Today I had the honor today of serving as the guest speaker at the Oakland Rotary Club on the topic of ebooks and the future of publishing. I've shared some of my notes below.
When the organizers first contacted me several months ago, they asked I address the cultural importance of books, and how ebooks and self-publishing fit in that mix.
I've summarized my talk below, and added some additional points for clarification:
Books as Emissaries for Greater Cross-Cultural Understanding
I spoke about how books are critically important vessels of knowledge and culture. With our world shrinking by the day, books are more important than ever for promoting cross-cultural understanding. Our very survival as a species depends upon everyone learning to understand and respect one another.
We in the U.S. often think cross-cultural understanding involves other people better understanding us (i.e., reading our books). I imagine other countries share a similar outward-facing view of culture. Clearly, the need for greater cross-cultural understanding cuts both ways, and books can play a role.
How Paper Limits the Promise of Books
I talked about how I believe the greater mission of books is stymied by the limitations of paper. Paper books are expensive to produce and ship, and as a result they're not affordable to the vast majority of literate people around the globe. Print-on-demand self-publishing, of which I'm an enthusiastic supporter, faces the same challenge with cost.
Paper books also take a long time to publish. Via commercial publishers, most books take 12-18 months, not counting the time for agents to shop and sell the book, or the time it can take an author to find an agent.
Next, I spoke about how ebooks offer the potential to achieve the full promise of books as conveyors of cultural understanding and knowledge. Because they cost essentially nothing to print and ship, authors and publishers can price their books dramatically cheaper while still achieving greater per-unit profits. Cheaper books are more affordable to a greater number of people, thereby creating a virtuous, self-reinforcing cycle for books, authors, publishers, readers and culture.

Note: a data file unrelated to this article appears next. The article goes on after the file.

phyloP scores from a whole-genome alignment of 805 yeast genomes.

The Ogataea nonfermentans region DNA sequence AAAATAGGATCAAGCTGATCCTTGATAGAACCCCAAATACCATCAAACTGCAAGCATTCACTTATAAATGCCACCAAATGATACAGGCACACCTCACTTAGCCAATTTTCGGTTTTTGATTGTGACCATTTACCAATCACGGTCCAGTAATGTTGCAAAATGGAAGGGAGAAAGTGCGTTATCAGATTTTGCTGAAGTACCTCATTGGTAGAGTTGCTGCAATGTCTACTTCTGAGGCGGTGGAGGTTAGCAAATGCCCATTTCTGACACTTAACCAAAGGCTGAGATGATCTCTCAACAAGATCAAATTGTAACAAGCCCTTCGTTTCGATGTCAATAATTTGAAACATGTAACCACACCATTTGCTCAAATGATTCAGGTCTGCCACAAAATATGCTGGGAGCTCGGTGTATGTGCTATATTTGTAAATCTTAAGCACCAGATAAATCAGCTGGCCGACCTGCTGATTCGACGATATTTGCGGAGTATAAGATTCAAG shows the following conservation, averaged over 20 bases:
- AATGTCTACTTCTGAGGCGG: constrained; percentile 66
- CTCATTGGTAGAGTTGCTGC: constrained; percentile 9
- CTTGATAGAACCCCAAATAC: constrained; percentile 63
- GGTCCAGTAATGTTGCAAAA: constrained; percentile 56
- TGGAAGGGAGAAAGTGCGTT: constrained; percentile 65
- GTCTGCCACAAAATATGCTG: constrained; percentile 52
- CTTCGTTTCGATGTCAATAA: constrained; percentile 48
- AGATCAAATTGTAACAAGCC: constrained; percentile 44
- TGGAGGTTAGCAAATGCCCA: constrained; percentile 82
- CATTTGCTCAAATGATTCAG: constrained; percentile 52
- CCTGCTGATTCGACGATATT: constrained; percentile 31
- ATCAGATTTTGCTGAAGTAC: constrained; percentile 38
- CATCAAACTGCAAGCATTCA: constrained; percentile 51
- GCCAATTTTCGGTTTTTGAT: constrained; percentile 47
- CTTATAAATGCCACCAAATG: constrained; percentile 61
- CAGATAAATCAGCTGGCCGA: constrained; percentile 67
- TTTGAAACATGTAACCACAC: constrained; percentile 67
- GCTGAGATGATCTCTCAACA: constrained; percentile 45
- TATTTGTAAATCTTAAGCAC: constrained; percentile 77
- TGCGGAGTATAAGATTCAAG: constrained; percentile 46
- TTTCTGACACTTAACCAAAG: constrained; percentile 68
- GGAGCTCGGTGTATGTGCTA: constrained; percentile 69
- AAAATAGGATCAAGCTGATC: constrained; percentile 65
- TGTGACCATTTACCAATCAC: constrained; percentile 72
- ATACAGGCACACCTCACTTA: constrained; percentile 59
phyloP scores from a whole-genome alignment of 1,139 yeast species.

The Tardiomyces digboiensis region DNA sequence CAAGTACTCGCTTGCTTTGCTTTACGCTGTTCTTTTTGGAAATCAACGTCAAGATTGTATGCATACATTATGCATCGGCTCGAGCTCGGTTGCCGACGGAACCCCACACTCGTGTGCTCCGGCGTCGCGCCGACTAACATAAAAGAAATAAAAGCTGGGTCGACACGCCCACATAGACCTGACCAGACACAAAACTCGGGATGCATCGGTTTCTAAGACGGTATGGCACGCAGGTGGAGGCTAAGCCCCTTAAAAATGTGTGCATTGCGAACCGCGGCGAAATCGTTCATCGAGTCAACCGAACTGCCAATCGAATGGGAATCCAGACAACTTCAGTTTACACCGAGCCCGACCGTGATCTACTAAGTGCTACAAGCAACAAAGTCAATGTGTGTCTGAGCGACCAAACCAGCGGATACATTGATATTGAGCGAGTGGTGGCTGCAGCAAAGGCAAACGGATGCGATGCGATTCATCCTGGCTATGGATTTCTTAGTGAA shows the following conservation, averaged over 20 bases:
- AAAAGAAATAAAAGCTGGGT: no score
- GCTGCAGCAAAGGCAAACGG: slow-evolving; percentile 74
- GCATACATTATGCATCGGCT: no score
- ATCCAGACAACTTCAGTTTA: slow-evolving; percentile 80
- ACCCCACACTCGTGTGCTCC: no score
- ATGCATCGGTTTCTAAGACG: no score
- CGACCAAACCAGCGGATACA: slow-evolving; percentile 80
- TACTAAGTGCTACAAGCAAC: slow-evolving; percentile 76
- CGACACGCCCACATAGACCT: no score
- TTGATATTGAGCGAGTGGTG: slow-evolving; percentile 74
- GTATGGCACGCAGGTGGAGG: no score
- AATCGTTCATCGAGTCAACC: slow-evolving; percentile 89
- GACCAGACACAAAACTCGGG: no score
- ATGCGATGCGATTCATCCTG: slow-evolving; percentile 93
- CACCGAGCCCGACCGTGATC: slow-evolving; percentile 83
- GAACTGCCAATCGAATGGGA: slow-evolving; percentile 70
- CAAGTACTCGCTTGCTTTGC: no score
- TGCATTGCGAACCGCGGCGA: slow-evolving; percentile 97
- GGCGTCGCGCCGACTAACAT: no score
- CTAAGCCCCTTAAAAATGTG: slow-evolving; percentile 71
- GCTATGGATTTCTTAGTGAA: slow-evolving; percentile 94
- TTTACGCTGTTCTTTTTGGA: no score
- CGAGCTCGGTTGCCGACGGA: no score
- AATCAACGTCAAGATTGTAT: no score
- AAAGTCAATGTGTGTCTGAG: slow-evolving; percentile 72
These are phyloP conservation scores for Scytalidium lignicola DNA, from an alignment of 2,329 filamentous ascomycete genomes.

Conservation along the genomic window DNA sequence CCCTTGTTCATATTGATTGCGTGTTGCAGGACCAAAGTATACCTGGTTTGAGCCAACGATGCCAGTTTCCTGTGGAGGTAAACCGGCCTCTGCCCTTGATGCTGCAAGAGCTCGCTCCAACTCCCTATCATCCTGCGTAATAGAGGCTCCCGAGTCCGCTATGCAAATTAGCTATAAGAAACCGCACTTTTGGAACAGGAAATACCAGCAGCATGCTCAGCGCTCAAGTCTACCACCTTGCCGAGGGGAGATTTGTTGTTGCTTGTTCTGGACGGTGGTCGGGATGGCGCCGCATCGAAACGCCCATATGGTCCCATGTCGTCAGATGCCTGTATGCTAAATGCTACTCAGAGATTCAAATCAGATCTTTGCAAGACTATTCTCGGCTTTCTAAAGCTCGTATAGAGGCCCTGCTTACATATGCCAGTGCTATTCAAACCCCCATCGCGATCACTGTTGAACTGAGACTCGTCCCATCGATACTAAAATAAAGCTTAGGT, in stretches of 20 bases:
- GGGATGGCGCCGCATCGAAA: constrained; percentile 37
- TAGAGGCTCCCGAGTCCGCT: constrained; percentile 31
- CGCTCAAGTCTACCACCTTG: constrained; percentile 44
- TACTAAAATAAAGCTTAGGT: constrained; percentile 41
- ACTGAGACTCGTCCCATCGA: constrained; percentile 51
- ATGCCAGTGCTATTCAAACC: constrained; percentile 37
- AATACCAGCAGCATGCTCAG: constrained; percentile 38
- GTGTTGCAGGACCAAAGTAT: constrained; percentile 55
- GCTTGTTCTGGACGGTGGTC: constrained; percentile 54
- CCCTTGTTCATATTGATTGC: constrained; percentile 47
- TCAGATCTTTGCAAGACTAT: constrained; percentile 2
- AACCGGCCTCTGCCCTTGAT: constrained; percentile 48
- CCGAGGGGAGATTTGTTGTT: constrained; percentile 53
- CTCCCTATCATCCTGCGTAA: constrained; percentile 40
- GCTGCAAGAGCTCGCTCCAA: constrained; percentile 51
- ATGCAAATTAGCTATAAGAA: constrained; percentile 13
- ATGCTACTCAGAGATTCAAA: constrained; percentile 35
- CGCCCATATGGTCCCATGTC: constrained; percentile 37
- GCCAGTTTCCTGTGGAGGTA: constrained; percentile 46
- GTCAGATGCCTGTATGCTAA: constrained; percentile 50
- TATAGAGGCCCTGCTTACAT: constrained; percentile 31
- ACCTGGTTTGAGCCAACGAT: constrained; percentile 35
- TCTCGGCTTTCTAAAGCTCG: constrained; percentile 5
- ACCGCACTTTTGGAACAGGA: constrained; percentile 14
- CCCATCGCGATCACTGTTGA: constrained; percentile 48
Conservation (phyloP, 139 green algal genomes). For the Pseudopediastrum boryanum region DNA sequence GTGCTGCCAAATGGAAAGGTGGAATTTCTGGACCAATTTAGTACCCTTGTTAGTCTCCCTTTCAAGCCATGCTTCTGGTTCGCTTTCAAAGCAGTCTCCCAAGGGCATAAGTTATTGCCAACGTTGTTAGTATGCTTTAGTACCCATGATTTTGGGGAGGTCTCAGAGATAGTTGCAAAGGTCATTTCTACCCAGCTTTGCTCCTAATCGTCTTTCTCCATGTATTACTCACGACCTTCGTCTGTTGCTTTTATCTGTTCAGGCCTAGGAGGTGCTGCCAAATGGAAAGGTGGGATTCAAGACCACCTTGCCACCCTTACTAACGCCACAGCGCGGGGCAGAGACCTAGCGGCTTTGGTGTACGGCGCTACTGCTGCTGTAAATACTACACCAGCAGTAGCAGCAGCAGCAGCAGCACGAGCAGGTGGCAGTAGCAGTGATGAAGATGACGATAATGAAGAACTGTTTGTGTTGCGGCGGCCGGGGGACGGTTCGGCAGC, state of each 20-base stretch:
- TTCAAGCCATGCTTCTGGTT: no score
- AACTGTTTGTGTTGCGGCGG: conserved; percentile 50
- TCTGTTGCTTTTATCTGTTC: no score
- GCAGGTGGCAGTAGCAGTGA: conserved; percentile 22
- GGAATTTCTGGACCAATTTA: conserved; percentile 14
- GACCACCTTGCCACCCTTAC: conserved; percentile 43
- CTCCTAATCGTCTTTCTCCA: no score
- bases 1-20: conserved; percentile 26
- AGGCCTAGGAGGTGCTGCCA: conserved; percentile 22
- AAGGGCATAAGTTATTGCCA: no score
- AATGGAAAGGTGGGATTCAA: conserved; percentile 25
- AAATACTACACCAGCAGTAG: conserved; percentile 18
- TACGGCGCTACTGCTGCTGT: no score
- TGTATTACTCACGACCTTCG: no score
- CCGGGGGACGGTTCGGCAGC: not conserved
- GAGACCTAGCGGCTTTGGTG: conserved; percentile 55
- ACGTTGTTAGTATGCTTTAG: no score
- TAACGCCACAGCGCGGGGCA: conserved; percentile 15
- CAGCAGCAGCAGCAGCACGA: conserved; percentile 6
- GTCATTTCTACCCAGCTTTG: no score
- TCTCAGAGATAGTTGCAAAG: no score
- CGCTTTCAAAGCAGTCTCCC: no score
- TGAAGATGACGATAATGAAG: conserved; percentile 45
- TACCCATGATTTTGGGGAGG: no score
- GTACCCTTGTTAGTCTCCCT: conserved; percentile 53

I talked about how ebooks can help unlock the wisdom and culture of the ages by breathing new life into out-of-print books.
When you add Smashwords into the mix, where any author or publisher anywhere can start publishing, promoting and distributing ebooks in seconds, things get even more interesting for books.
The audience's response was so inspiring I walked away from the presentation more excited than ever about our mission at Smashwords, and Smashwords comprised only one of ten slides.
The 120 or so Rotarians in attendance really "got" Smashwords and the potential for ebooks. I've never seen so many hands shoot up during a Q&A, and the questions were spot-on brilliant.
Maybe the topic resonated because the Rotary is a community and world service organization first and foremost, and worldwide literacy is a big cause of theirs.
I was especially touched that at least one Rotary member, a proud owner of a Kindle 2, brought his wife and two young kids to the presentation because the entire family is so excited about ebooks. Another member brought her son, an aspiring writer probably of high school age.
What do you think? Will ebooks help books achieve their full potential?